How to Harness Employee Knowledge at Your Company

Vibrant vector illustration is showing a teacher and adult students in the middle of the process of facilitating learning. On
Vibrant vector illustration is showing a teacher and adult students in the middle of the process of facilitating learning. On the bottom part of the illustration there are students and teacher; above them there are different speech bubbles randomly filled with different elements/icons related with education, learning and teaching. Those elements are: light bulb for new knowledge and ideas; gears and wheels for thinking and processing; question mark for questioning; magnifying glass for looking the right solution or to look closer to the problem; brain for thinking and intelligence; speech bubbles for communication ect. Illustration is nicely layered.

As a business owner or manager, you want to encourage your staff to share their knowledge with their colleagues. When they come up with innovative and creative ways to perform old tasks, you would rather they shared it with their peers than keep it to themselves.

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Yet, you're often the last to know about the new skills that your employees have attained. Fortunately, there are things that you can do to change this. But harnessing your employees' knowledge the right way is not easy. In fact, it takes a lot of work on your part to create an environment in which they want to share what they have learned.

The first thing that you need to do is make it easy for people to share what they know. You cannot just tell them to share their skills with other people. You need to foster a culture that makes sense for them to spend their time teaching their colleagues.

This culture needs to include trust. People need to be able to trust each other for the business relationship to work. The level of competition at some companies can be very high. Some colleagues are mistrustful of each other because they fear that they are being one-upped by their co-worker. It is important to have a solid foundation of trust in the workplace. This will encourage knowledge sharing and allow you to have a healthy work environment.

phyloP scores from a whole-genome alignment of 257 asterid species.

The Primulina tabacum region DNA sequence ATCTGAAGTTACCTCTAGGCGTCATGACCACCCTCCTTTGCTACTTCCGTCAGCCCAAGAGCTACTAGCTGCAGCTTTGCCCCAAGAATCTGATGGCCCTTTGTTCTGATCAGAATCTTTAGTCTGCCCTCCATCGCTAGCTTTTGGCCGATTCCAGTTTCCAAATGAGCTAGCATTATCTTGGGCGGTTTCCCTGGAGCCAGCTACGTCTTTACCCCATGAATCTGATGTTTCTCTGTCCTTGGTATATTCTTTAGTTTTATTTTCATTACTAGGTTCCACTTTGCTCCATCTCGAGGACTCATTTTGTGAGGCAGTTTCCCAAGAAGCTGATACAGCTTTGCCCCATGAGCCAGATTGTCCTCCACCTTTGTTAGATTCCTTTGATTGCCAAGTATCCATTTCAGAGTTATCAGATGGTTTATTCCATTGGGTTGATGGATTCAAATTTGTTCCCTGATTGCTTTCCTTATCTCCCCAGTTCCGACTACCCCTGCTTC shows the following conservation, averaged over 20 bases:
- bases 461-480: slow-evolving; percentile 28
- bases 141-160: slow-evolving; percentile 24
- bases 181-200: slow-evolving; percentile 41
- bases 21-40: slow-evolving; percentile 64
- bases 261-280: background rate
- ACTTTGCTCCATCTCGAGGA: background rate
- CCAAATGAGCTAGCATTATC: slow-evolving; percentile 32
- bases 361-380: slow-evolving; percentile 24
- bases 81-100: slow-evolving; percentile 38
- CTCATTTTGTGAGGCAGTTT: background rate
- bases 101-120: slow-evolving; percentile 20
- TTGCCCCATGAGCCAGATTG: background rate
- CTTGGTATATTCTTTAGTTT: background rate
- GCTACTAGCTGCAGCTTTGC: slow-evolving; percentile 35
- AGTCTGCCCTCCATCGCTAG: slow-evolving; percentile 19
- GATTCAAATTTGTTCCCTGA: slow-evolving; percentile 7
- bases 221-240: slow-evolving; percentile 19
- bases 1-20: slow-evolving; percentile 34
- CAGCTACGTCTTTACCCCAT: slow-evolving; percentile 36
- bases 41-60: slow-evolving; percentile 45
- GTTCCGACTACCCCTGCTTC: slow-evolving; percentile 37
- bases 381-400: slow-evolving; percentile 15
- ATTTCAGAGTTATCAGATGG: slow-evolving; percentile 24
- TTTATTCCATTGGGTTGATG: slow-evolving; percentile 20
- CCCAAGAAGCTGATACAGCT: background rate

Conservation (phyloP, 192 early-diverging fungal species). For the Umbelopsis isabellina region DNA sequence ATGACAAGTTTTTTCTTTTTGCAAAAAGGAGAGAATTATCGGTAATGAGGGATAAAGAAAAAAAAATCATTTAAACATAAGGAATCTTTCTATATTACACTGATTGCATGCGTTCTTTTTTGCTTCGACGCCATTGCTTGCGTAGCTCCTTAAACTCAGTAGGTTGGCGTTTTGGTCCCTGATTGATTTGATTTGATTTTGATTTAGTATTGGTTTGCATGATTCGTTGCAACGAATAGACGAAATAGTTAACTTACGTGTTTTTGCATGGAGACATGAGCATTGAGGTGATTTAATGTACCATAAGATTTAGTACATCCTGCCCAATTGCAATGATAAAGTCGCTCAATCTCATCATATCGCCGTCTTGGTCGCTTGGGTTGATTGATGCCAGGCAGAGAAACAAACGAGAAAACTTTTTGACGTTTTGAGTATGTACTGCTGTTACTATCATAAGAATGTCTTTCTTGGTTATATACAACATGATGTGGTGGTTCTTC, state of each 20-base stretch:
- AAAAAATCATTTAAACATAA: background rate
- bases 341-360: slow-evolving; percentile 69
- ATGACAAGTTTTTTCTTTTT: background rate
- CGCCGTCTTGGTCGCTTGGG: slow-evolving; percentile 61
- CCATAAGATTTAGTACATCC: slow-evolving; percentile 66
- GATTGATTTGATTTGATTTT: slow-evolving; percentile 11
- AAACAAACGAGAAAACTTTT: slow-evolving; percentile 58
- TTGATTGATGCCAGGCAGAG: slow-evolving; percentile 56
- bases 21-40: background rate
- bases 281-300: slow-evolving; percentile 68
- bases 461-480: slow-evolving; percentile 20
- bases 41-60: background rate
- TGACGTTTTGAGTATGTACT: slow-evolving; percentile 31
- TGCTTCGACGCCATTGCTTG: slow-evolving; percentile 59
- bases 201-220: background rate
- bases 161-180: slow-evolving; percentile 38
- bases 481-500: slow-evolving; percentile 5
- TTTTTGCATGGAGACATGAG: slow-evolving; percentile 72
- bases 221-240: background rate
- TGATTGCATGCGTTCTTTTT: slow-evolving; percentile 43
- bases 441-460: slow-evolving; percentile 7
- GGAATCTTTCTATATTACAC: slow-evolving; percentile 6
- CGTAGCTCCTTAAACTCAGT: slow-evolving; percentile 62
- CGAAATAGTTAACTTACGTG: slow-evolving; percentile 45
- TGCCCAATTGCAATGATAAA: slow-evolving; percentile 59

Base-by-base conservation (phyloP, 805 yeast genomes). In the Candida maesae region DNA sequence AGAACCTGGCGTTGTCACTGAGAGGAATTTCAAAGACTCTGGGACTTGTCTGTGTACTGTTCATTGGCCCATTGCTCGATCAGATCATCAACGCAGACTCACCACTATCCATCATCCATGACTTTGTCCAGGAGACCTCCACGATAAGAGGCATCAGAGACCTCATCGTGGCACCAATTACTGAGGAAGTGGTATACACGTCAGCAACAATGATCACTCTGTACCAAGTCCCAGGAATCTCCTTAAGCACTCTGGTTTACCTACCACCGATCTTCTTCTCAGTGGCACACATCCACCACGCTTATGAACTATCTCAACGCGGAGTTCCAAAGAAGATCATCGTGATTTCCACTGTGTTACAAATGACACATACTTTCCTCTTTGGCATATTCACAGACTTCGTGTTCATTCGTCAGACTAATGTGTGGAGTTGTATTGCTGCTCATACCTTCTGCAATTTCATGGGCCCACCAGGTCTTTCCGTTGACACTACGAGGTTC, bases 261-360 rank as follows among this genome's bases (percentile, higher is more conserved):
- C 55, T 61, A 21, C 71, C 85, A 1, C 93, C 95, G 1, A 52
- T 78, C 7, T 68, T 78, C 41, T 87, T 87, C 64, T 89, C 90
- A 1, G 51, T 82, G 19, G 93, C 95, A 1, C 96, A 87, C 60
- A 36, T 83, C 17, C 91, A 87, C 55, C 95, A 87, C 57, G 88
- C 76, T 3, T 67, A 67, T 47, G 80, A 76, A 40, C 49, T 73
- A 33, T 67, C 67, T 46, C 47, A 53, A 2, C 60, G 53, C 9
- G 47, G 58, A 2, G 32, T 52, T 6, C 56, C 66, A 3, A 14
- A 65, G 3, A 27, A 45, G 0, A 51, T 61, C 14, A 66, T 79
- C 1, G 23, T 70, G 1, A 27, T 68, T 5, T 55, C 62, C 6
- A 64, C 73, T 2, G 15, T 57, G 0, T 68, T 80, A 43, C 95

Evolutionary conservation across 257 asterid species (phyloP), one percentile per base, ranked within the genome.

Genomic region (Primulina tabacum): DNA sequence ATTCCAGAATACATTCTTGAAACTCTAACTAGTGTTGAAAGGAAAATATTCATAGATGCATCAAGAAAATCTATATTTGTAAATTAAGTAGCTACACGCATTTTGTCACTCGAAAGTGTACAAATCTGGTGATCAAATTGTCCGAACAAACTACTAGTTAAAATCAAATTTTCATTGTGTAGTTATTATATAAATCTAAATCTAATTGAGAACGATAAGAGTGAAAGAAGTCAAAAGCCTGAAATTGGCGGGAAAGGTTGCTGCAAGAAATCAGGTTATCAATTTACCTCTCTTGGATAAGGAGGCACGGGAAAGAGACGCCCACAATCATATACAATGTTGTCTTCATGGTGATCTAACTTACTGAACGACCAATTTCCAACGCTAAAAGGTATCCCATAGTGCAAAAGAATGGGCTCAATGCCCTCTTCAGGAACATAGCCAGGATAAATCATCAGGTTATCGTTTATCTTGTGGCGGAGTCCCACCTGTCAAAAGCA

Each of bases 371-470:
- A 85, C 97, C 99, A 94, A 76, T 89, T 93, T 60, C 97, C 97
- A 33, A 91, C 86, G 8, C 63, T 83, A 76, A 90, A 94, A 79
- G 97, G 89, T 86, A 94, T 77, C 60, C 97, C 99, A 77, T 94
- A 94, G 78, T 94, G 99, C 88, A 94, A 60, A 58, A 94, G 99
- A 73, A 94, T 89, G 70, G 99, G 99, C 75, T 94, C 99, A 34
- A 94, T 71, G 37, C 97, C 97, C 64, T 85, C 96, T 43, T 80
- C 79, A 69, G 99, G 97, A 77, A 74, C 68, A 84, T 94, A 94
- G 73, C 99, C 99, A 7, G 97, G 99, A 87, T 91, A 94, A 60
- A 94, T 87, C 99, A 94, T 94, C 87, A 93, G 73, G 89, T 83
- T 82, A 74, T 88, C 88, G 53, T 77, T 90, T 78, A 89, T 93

The best way to do this is to lead by example. Whether you're an executive or a line manager, how you manage your team will serve as an example for your team. If you are open to sharing your knowledge, your team will be more likely to be doing the same.

You can also create a mentoring program for your employees. This helpful for both new employees and old employees. Old employees can teach their newer colleagues the ropes and help them succeed. Yet, the newer partners can bring fresh insight into the business. They can often offer some knowledge of their own to improve the working life of the veterans.

To get the most out of this kind of mentorship, you need to design it in a manner that does not encourage a top-down program. It should encourage mentors to be just as open to new information as their mentees are.

Another way to encourage employees to share their knowledge is to incentivize them to do so. You can include knowledge sharing in performance reviews or even offer tools and incentives to encourage them. It can take a lot for an employee to share their knowledge and they want to know that their knowledge has value. Offering positive reinforcement for sharing will drive innovation and creative sharing at the office.

Offering these positive reinforcements is not about throwing money around. Often, recognizing that employee for their hard work and quick thinking is better than throwing them a cash bonus. It ensures that employees feel valued by the company. This often translates to higher levels of productivity and accountability in your staff.

If you do want to offer a cash reward, you might do it quarterly or annually. You can then reward the employees who contribute the most on a regular basis. This will encourage people to share all year if they are all working towards the same goal of reaching that end of year bonus.

Incentivizing knowledge sharing is a much better approach than trying to force it. If employees are forced to make space for these extra duties on top of their other work, they are not going to prioritize teaching. In fact, they may even resent it. This will encourage hostility rather than pride in their work. This is the exact opposite of the environment that you are trying to create.

Finally, you should ensure that employees have several methods of sharing their information. Each employee will have different passions and different strengths. If you force every employee to share their knowledge through the same channels, you will end up discouraging them from sharing.

Some employees are prolific writers but nervous speakers. Forcing everyone to share through seminars will alienate people who have a fear of public speaking. They will be less likely to share their knowledge if they aren't comfortable with the channel.

You can encourage sharing through mentorships, like those listed above. You can design round table discussions and job shadowing sessions. These allow employees to play to their strengths. Ultimately, it will allow for a better teaching experience.

Creating an environment in which your employees feel valued is important. If you can do this, you will create an environment in which your employees will be happy to share their knowledge. When you cultivate this kind of open, trusting environment, you will have a happier and more productive work place.